Understanding the Economic Integration of Refugees into the Host Societies

Monday, 16 July 2018: 10:30
Oral Presentation
Pallabi BHATTACHARYYA, Department of Sociology, Canada
Mohammad Azizur RAHMAN, University of Manitoba, Canada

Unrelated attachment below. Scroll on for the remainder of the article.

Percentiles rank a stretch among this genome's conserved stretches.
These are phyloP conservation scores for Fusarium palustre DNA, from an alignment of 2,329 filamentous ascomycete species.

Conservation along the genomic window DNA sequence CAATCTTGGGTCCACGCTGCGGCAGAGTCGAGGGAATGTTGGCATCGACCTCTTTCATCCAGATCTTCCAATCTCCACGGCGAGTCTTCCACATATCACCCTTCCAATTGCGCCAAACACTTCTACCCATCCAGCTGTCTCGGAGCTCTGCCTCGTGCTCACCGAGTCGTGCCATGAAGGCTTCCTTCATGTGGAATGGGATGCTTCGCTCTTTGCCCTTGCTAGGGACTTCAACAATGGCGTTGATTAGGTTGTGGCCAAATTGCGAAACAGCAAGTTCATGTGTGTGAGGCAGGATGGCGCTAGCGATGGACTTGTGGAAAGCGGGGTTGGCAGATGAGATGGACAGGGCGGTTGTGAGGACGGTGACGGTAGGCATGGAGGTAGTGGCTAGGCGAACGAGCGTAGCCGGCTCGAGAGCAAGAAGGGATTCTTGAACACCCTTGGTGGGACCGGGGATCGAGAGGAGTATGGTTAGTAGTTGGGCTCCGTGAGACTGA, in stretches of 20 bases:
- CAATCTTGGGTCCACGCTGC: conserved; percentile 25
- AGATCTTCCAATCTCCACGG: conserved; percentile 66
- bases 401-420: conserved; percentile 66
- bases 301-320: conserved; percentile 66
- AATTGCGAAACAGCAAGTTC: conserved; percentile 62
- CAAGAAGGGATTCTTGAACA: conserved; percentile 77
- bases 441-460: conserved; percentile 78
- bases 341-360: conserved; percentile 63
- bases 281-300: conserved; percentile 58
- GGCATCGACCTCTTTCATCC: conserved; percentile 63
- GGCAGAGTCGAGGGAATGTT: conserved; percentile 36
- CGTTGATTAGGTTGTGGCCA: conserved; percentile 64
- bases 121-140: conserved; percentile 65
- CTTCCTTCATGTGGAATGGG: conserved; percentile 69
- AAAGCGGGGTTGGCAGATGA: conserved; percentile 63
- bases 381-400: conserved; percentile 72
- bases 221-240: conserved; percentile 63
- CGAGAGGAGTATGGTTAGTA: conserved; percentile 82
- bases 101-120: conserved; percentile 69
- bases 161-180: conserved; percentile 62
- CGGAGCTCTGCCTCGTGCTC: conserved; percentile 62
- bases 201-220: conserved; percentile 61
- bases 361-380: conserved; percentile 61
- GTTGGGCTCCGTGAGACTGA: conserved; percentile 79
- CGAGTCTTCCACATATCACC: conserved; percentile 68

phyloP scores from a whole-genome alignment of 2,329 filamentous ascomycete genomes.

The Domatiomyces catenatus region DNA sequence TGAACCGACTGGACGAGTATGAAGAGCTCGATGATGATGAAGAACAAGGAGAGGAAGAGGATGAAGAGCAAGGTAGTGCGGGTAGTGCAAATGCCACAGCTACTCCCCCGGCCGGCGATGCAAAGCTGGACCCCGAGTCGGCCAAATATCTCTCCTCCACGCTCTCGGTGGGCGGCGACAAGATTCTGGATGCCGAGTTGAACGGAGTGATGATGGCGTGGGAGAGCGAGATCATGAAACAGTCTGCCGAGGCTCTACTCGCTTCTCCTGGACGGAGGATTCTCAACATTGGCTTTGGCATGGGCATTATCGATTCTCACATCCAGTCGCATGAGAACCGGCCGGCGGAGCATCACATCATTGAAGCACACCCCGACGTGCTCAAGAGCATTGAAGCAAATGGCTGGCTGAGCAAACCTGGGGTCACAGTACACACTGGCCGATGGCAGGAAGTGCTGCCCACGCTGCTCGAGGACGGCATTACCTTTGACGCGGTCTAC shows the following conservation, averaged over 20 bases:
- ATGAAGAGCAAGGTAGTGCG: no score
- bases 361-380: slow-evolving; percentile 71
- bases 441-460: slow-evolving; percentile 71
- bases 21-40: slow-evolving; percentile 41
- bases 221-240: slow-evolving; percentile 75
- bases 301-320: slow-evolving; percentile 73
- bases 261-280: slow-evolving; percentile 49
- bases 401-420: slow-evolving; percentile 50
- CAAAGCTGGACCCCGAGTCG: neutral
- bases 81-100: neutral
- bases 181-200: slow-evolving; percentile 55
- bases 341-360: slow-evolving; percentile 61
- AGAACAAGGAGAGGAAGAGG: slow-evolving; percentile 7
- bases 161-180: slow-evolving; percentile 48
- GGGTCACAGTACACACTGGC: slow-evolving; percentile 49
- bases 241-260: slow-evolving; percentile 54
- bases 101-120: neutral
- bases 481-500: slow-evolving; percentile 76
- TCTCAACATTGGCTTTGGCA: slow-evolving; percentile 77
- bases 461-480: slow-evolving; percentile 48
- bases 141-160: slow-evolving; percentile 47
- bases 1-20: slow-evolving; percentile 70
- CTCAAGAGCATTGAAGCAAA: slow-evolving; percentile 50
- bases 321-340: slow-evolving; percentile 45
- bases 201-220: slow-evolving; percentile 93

According to the UNHCR, economic integration is a key factor of refugee integration. Research shows that active participation in the labour force hastens integration in other aspects of life. Although there are numerous studies on employment integration, the bulk of them has not made the distinction between labor immigrants and refugee immigrants. Coming with pre-settlement adversities, refugees face various post-settlement challenges while integrating into the host communities. Though the host societies try to facilitate labour market integration among refugees through settlement programs and integration policies, they still face structural barriers that act as obstacles in achieving economic integration. Due to cultural, economic, and political differences within the host societies, the factors/processes that influence the labor market success of refugees are not likely to be the same. The lack of economic integration of refugees is associated with many other issues like joining gangs or criminal activities, welfare dependency, safety and security. In this round-table discussion, we aim to get a global perspective on these different obstacles that the refugees face while entering the labour market and what integration strategies should be adopted to rid the market of obstacles to integration. Knowledge of local language, education, appropriate professional and vocational skills are considered essential requirements for labour market integration which, in case of refugees, act as deterrents to integration. Refugees may lack employable human capital resources and therefore they tend to remain mostly unemployed or in low paid, low skilled jobs. Questions such as, what are the different ways that the host society prevents refugees from entering the labour market?; what strategies can be adopted to increase refugee employability as well as measures to overcome personal and structural barriers to the labour market integration?; etc. will be discussed. From this round-table, we will think globally to inculcate strategies for acting locally.